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Hair Dyes--Different Types and Possible Allergic Reactions

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My husband tried dyeing his hair for the first time about eight years ago. He ended up in the emergency room in the middle of the night with severe pain, itching, and burning sensations on his head, neck, and mouth. He had swelling all over his face, mouth, and hands. He could not move his neck from one side to another. His eyelids seemed like small sized balloons. He stayed in bed five days after that and took the strongest antibiotics and allergy medicines. He swore that he would never use any kind of hair dye again in his life. He chose to go gray graciously rather than suffering from allergies.

Recently, on his visit to India for a wedding he was encouraged to try the brand of hair dye that his friend uses. He was assured that this particular hair dye was safer and milder. Since he had one experience already he opted for a test prior to the actual dye. Even though he only let it be on his skin for a few minutes, my husband's arm ended up having severe allergy where the dye was placed. It looked like a third degree burn with blisters all over. It was awful to look at and he was in severe pain. His arm was completely swollen and a fine liquid like matter was oozing out of the blisters. He was lucky that he tried only on a single spot of his arm. I could only imagine what would have happened if he had not tested the dye on his arm that day. He would have burnt his whole scalp and ended up in the emergency ward again. I used hair dye the same day and was fine except for a little itching on my scalp. I was horrified looking at his arm and did not dare to dye my hair another time.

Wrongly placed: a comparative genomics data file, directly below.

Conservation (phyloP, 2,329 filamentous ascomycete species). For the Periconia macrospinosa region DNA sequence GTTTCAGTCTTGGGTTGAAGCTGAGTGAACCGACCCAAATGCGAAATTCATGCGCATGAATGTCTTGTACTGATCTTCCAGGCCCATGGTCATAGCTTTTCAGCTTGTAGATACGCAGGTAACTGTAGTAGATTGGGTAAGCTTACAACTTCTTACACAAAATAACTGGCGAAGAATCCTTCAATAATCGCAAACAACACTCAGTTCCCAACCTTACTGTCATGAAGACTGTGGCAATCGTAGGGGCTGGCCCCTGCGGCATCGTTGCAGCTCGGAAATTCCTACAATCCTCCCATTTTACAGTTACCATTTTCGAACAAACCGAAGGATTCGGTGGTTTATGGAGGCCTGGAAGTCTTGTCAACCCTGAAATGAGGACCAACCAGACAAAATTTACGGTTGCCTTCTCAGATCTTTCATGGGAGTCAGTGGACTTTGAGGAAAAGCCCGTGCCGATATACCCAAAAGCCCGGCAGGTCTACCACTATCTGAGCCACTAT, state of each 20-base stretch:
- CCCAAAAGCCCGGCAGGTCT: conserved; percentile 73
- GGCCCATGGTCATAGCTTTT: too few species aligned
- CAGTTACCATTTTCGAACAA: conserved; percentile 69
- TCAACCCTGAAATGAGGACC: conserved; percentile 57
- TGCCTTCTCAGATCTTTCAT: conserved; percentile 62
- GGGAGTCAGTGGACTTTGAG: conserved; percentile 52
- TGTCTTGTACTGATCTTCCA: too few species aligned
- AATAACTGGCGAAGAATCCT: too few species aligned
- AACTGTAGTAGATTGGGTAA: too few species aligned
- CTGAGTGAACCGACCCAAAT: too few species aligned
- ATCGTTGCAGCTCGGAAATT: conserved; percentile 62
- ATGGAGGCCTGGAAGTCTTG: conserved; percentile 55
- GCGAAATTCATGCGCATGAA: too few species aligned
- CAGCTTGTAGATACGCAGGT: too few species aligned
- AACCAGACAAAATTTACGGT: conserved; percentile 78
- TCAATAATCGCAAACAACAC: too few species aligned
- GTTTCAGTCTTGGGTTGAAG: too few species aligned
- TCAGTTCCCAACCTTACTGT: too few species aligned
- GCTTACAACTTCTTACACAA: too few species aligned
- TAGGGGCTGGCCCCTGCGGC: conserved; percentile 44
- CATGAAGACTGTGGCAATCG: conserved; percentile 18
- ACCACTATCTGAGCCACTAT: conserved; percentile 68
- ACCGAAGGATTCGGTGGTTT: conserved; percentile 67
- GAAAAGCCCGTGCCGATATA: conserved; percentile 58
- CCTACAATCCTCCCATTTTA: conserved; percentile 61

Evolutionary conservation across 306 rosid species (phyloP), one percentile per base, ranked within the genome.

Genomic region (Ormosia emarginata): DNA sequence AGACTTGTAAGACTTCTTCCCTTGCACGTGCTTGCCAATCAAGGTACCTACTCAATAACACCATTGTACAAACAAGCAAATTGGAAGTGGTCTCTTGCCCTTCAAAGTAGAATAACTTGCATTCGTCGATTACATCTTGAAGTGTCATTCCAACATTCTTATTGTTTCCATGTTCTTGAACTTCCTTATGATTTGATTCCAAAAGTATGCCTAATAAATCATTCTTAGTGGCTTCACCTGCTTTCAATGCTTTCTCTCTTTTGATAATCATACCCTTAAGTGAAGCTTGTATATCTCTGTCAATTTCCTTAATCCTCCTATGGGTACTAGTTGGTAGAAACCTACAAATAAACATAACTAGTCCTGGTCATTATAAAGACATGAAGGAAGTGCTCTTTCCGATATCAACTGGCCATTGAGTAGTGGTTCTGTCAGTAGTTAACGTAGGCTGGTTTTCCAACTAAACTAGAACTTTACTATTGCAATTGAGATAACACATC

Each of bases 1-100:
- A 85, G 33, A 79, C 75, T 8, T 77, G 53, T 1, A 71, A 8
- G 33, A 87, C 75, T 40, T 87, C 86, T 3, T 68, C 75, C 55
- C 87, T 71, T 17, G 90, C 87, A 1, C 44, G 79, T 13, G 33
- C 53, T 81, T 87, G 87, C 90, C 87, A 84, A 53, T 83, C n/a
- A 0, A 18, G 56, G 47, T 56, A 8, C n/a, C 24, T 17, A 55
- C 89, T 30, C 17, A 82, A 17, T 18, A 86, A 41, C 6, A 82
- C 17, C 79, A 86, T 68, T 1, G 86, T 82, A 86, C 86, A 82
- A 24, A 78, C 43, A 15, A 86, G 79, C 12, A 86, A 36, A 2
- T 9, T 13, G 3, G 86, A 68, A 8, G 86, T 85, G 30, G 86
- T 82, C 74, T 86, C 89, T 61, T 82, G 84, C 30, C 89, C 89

The primary purpose of hair colors is :
a. to cover the gray hair
b. change colors of existing hair

Hair color is also changed by use of tints, relaxers, and sun bleaching.

There are several different types of hair colors available in the markets:

1. Temporary hair colors: available as rinses, shampoos, gels, sprays, or foams. These are not absorbed by the follicles but the molecules attach themselves to the hair shaft resulting in easy removal through washing. They damage the hair and make it dry.

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We value and respect our HERWriters' experiences, but everyone is different. Many of our writers are speaking from personal experience, and what's worked for them may not work for you. Their articles are not a substitute for medical advice, although we hope you can gain knowledge from their insight.

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